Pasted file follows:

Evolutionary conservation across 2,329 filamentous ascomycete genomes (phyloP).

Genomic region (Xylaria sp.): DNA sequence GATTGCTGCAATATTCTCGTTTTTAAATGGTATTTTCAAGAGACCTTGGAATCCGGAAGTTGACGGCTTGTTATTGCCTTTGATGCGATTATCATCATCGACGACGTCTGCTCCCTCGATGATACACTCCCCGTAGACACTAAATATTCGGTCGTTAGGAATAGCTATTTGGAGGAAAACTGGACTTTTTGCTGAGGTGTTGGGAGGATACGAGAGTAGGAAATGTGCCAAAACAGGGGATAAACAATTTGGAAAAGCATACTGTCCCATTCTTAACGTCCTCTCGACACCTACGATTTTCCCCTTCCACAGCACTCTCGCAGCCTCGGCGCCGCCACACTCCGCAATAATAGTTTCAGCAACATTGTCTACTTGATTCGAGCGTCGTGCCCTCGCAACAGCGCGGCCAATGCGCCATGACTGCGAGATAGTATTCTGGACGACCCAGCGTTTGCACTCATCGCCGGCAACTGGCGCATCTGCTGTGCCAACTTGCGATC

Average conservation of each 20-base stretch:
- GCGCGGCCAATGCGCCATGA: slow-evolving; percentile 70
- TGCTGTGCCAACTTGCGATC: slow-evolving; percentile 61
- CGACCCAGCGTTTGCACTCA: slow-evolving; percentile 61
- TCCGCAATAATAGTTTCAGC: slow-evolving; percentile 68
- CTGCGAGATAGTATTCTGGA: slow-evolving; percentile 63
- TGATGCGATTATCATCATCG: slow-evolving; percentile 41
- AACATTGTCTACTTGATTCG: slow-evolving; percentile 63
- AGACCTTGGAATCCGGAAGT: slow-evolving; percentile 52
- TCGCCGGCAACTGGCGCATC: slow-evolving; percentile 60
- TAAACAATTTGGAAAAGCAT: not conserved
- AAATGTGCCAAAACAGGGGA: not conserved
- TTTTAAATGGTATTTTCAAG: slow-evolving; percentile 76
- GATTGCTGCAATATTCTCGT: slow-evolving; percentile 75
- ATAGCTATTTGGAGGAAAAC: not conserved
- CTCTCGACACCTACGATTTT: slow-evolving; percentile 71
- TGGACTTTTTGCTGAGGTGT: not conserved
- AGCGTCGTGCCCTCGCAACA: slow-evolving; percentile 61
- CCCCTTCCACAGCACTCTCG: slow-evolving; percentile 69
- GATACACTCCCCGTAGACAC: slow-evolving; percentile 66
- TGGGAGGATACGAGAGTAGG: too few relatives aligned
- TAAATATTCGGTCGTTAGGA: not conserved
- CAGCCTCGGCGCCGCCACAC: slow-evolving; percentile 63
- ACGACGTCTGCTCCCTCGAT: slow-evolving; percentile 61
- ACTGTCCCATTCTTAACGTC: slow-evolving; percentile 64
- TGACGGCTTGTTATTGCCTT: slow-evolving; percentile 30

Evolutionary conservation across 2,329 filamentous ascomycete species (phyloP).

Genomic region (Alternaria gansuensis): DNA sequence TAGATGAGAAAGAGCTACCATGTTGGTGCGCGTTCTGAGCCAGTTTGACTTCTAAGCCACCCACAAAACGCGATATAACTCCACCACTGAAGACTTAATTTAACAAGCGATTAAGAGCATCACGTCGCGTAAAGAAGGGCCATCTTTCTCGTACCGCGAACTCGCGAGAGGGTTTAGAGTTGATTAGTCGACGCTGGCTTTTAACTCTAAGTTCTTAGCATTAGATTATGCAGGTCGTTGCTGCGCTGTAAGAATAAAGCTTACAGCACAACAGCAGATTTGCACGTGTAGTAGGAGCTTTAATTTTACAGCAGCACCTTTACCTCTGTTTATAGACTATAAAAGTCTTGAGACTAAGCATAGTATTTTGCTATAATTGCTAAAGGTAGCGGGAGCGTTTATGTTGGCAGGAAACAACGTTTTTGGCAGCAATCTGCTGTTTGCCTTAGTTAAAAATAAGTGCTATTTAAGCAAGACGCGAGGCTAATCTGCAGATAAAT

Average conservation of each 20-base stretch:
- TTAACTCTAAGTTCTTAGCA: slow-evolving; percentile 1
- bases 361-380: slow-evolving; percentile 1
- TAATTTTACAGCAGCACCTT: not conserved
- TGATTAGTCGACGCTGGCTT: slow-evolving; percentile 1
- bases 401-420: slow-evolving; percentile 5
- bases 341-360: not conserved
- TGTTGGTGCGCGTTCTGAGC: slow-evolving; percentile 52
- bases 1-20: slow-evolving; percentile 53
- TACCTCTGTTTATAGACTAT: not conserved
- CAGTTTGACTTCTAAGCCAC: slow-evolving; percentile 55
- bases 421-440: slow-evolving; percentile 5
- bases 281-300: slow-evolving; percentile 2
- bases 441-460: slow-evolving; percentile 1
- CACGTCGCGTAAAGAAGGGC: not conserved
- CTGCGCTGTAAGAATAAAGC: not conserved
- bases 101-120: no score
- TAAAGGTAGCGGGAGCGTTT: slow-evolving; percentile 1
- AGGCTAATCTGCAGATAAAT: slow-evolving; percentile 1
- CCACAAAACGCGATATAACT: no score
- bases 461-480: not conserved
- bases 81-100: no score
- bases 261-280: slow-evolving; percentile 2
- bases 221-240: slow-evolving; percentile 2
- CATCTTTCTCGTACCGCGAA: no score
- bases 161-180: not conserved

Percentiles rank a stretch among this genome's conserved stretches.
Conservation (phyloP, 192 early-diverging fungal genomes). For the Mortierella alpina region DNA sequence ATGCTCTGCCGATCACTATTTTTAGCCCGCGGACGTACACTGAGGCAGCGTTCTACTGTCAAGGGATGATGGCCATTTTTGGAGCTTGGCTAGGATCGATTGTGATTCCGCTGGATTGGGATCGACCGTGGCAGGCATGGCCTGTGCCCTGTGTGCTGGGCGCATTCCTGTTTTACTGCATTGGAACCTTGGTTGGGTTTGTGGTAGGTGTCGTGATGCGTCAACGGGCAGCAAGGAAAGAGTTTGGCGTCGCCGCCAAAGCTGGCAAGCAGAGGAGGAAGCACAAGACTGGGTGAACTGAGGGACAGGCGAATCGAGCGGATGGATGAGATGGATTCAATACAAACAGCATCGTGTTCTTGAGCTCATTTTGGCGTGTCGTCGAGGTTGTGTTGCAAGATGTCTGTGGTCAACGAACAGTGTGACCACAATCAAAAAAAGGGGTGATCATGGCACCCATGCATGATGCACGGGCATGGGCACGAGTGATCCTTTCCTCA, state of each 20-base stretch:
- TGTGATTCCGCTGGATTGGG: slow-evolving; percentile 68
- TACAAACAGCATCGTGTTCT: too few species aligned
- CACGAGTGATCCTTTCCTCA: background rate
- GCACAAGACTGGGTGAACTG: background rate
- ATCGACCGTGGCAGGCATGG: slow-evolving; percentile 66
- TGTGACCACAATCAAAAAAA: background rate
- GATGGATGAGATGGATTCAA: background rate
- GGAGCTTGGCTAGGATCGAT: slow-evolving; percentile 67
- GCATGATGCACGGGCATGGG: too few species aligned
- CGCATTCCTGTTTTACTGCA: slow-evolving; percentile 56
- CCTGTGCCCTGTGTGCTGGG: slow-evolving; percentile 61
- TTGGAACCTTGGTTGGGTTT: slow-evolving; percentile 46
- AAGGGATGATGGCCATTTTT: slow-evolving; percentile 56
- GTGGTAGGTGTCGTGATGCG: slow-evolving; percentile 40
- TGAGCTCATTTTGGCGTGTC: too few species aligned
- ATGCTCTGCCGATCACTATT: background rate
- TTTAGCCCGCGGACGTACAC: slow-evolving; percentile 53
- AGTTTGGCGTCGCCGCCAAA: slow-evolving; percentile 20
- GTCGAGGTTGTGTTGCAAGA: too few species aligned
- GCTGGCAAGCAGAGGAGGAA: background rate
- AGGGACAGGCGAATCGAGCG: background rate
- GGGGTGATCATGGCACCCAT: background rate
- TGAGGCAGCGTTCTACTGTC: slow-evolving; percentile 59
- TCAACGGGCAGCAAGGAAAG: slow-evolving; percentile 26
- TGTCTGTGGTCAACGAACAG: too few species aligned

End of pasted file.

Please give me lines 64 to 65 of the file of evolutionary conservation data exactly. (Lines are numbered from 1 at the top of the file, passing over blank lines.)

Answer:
- TGTGACCACAATCAAAAAAA: background rate
- GATGGATGAGATGGATTCAA: background rate